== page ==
Know your wood #3-Oak

Oak trees grow on each of the five continents and cultures at every level have relied on the wood and acorn, the tannic acid and the bark throughout the millennia. Great ships with oak bows and rudders crisscrossed the globe.


Oak leaves have a unique and distinctive leaf shape

Massive barns and manorial homes came from the stems and crooks of full-grown oaks in every county. It would be impossible to catalogue the provision we have from the ancestry of the common oak.


Oak works well as both primary and secondary wood


I don’t know that I would describe oak so much as a lovely wood, as I might cherry or black walnut perhaps, but oak stands alone in its own identity as a strong, resilient, durable, stout wood. That done, I have made hundreds of pieces from red and white oak throughout the years. Both have similar characteristics and work as well with hand tools as they do with machines. Much furniture in the castle at Penrhyn is made from oak and so too the doors, casings and panelled walls.






Oak is quite stable when seasoned well and especially when using quartersawn oak where the grain exudes an unpredictable yet often spectacular array of grain configurations beyond the range of any other wood.


I first used oak in my mid teens when I learned to work with its rebellious, stubborn streaks to discover an inner beauty of structure only a craftsman working its fibres can. Machinists know nothing of what I speak for they merely lift the wood and feed the machine. They miss the medullary rays beneath the chisels edge and the planes levelling swipe. They have never traced their hands over the smoothed wood after the plane’s work.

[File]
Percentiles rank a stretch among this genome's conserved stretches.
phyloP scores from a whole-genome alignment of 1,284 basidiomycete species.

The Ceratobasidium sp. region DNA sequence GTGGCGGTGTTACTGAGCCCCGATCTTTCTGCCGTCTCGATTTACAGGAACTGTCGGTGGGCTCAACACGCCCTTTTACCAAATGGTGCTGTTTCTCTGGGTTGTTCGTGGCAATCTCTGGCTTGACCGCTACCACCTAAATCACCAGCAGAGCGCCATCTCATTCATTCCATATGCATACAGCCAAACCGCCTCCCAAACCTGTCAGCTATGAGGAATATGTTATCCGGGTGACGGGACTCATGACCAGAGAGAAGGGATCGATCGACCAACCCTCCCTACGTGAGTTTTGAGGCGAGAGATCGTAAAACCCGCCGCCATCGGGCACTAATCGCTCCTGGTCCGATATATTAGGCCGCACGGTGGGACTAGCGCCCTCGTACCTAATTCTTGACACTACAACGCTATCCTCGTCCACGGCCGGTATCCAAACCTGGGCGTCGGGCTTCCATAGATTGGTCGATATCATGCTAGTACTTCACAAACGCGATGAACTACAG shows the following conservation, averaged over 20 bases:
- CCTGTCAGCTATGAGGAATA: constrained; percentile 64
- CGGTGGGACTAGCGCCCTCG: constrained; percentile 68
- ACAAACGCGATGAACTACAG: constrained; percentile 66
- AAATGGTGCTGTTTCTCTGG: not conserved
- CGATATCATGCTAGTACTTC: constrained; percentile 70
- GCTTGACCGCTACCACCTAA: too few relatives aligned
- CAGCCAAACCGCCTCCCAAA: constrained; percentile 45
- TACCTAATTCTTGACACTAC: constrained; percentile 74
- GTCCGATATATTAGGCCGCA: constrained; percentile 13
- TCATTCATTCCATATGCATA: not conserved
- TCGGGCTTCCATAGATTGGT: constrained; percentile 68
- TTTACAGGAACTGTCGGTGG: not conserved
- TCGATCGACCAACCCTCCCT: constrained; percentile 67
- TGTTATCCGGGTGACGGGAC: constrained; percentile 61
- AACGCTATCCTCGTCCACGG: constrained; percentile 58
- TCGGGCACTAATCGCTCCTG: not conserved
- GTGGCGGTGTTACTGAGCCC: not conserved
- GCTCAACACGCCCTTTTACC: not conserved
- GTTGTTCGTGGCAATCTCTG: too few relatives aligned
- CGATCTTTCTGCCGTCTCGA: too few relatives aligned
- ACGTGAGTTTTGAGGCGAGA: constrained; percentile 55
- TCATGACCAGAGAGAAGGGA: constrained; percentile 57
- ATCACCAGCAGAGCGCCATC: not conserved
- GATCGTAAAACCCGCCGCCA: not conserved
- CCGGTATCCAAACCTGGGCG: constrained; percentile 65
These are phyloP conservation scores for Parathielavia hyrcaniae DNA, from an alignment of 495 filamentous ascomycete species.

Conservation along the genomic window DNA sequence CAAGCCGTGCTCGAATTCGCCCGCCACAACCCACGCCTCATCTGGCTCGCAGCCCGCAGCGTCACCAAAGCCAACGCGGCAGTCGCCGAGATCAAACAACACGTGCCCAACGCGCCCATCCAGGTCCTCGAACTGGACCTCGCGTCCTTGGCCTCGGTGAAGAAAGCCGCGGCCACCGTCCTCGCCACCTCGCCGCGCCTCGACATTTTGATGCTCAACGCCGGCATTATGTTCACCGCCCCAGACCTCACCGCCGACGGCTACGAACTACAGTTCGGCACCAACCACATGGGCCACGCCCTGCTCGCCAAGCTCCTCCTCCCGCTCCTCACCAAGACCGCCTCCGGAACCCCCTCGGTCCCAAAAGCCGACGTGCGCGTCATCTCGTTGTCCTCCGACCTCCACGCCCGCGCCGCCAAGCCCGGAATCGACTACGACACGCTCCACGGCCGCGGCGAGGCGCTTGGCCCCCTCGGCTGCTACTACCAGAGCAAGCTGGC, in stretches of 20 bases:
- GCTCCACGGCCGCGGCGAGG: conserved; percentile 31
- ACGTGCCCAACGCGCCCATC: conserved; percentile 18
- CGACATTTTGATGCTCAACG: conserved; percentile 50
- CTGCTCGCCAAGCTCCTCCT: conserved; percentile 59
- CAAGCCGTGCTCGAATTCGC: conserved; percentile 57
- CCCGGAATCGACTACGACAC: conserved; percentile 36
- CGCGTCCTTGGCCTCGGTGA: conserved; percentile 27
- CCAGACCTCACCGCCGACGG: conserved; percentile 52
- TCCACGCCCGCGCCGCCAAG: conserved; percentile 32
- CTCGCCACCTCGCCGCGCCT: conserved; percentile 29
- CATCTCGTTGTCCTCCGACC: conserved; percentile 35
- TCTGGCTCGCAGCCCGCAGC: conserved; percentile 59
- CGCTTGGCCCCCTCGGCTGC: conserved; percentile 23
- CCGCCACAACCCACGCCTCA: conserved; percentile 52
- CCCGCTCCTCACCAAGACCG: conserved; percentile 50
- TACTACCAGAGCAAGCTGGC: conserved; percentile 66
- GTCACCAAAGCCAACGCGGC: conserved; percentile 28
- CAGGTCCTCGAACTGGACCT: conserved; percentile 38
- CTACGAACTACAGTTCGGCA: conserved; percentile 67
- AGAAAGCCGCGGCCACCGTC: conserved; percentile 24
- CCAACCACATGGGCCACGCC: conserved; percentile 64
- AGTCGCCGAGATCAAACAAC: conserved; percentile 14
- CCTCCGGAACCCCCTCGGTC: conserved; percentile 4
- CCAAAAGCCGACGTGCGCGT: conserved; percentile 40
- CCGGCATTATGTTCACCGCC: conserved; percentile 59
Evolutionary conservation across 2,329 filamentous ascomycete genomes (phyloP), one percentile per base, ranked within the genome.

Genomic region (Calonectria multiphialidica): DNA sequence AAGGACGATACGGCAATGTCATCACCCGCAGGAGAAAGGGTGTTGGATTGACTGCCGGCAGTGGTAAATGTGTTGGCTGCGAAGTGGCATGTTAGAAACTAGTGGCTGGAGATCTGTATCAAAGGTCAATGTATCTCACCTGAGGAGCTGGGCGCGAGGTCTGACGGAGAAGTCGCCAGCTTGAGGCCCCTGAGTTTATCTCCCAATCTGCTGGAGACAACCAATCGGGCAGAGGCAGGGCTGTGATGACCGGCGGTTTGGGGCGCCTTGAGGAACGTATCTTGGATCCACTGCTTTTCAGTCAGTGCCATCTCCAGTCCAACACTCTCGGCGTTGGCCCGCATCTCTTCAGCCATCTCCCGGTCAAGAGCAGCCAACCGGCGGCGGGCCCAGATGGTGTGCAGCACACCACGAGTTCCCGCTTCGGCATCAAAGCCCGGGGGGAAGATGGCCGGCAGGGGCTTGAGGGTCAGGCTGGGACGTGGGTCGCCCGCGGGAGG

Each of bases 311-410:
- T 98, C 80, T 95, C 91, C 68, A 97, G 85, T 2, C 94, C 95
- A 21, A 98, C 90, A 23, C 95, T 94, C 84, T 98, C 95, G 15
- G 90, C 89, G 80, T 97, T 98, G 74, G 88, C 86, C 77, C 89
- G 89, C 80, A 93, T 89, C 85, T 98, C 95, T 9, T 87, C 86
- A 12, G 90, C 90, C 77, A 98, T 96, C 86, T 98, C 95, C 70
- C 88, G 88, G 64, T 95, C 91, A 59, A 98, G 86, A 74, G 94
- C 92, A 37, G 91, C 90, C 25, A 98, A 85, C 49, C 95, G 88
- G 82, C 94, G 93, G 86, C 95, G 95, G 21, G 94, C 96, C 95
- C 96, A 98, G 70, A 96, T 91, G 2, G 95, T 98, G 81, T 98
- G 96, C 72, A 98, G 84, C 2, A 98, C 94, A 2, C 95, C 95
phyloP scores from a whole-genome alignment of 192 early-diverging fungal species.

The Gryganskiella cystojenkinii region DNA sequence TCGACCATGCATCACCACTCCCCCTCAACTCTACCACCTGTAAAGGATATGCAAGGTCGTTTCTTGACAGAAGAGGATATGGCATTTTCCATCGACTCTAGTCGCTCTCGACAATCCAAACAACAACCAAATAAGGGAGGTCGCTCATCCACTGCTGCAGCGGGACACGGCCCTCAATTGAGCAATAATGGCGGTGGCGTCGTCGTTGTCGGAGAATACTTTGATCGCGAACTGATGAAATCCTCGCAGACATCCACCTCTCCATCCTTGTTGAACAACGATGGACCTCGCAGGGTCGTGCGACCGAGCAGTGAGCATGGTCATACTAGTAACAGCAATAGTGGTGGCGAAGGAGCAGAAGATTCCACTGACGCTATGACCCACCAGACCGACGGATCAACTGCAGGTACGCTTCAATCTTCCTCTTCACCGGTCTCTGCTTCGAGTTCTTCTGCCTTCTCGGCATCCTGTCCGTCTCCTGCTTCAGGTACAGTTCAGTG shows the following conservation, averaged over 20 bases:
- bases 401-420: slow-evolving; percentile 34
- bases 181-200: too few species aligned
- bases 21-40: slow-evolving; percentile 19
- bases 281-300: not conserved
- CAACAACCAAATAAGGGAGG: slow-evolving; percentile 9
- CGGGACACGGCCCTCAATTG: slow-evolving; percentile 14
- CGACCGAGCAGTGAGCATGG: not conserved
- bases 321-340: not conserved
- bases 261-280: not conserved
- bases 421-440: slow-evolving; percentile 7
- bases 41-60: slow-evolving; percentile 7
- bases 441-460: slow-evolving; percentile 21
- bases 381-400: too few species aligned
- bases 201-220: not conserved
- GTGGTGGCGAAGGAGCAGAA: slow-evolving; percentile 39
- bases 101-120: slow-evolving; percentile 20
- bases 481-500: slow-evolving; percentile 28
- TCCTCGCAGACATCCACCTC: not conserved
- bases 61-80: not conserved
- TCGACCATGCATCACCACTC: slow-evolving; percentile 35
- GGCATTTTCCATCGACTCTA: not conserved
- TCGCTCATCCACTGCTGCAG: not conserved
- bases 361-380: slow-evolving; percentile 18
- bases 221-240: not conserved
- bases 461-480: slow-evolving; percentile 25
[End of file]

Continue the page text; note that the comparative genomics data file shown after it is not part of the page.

With these oak stiles I will form new doors at Penrhyn Castle


Oak cutting boards, spoons and spatulas are some of my favorite things for the kitchen as are bookshelves and tables in the living room.



The wood is densely heavy and ideal for a wide range of household projects as well as timber framed buildings. In the UK American-grown oak sells for three times its US price whereas European oak adds another 25% premium to the lesser quality US grades.


Here are the intersecting oak rails of a cabinet I made last year

2 thoughts on “Know your wood #3-Oak”

  1. Thanks for sharing the info on the different woods 🙂 What was the type of oak we used to make the tables in Foundation II? I am thinking of making a second table to make a pair and it sounds like I should choose the same type otherwise colour and grain would be very different.

    I've been carving a bowl out of yew and found it very hard to control the cuts over the transition between sap and heartwood, but love the colour and grain contrast. Are there any woods where the look is different between heart and sap, but the structure is more similar so would be suitable for making something like a distinctive table top? I wondered about laburnam but I've only ever seen it used in small turned items.

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